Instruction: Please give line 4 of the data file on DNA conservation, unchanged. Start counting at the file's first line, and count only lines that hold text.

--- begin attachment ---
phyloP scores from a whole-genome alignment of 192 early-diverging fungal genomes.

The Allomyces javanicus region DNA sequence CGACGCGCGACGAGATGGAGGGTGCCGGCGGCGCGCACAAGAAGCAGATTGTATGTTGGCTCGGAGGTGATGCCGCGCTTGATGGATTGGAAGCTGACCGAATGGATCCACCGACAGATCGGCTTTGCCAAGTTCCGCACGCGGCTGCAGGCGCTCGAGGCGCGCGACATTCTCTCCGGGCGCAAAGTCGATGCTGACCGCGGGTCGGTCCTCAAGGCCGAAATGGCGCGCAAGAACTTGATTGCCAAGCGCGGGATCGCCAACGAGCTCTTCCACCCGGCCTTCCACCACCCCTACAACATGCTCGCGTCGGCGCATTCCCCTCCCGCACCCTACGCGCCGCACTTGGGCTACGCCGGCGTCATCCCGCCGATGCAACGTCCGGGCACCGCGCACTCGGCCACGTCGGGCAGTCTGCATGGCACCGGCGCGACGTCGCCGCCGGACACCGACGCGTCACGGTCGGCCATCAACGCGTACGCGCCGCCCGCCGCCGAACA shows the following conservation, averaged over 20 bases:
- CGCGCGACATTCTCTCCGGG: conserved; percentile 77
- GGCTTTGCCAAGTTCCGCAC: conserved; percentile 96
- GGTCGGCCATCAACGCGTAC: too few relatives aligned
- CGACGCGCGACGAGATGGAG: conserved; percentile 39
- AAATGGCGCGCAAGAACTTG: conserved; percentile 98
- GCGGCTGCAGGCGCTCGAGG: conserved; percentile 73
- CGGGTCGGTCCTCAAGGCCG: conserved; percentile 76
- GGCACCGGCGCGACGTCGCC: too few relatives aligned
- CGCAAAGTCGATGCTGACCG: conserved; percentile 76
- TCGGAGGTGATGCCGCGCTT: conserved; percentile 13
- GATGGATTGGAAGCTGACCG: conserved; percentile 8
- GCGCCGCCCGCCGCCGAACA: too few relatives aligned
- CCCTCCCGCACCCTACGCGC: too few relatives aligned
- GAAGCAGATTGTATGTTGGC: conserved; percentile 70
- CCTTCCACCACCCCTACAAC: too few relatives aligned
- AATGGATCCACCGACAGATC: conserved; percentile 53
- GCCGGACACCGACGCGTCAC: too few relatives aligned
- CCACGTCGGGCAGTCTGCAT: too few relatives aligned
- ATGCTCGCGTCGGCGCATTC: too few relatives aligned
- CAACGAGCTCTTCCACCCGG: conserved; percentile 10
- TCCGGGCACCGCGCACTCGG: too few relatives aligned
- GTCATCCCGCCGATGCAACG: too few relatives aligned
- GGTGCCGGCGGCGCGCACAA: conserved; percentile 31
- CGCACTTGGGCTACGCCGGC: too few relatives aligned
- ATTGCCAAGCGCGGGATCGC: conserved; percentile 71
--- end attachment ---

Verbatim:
- GGCTTTGCCAAGTTCCGCAC: conserved; percentile 96